Why every progressive business in Malawi needs to have an online presence

Sunday, July 26, 2015

Biz Directory MW, Malawi’s easy to use online business directory, has clocked six months since its launch. Analyzing access statistics to Biz Directory MW, which we collect through Google Analytics and other traffic anaysis engines, reveals empirical insights as to why every business in Malawi needs to have an online presence.  At Biz Directory MW, we are giving an opportunity to every business in Malawi, whether large or small, to have an online presence where they can list their products and services as well as their contact details. Biz Directory MW, has so far registered not less than 2000 businesses. The businesses listed were either self-registered or entered by Biz Directory MW staff.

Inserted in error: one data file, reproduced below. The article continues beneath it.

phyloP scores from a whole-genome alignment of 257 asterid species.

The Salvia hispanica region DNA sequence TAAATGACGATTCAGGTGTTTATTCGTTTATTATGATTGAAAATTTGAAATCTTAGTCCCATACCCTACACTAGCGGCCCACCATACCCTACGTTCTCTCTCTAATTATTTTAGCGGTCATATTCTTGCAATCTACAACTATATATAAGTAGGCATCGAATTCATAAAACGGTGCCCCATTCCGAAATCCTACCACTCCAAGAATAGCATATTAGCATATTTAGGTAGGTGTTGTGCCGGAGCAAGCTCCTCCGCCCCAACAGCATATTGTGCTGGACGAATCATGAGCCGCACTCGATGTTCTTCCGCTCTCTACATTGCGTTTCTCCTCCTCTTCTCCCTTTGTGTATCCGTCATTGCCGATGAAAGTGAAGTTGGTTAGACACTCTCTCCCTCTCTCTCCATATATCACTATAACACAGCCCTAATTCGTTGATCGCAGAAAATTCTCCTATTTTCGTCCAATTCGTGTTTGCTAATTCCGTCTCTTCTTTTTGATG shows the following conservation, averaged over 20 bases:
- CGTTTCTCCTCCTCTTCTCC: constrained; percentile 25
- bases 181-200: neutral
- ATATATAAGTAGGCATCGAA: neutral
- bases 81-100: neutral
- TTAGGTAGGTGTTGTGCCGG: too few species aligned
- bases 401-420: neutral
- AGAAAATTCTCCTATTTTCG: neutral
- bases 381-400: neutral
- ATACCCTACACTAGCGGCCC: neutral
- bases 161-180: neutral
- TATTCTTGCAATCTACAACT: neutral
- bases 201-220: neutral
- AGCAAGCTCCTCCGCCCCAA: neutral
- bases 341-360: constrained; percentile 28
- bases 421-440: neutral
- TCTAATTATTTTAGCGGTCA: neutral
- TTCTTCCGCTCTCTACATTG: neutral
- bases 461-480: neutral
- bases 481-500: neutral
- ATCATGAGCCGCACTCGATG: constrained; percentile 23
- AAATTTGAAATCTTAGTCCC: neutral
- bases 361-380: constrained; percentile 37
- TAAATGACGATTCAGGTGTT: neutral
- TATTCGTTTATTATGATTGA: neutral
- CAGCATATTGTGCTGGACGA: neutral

In the first six months of 2015, Biz Directory MW has been having an average of 700 page views per day and 80 per cent of this traffic is coming from within Malawi. This means that a good number of Internet users in Malawi are using the Internet as their source of information for business and online business directories such as Biz Directory MW are filling an important business information gap. A further look at the sources of traffic to Biz Directory MW shows that 39% of traffic came from direct hits (i.e. traffic emanating from someone entering the website address of Biz Directory MW in their web browsers), 35% came from search engine queries entered via Google, Bing, Yahoo, Ask, etc., 14% came from referrals from other websites and 12% came from social media links such as Facebook and Twitter.  Of particular interest are the search engine queries as they underscore the fact that that a good number of Internet users in Malawi are searching for business information on the Internet and online business directories such as Biz Directory MW are filling this important business information gap.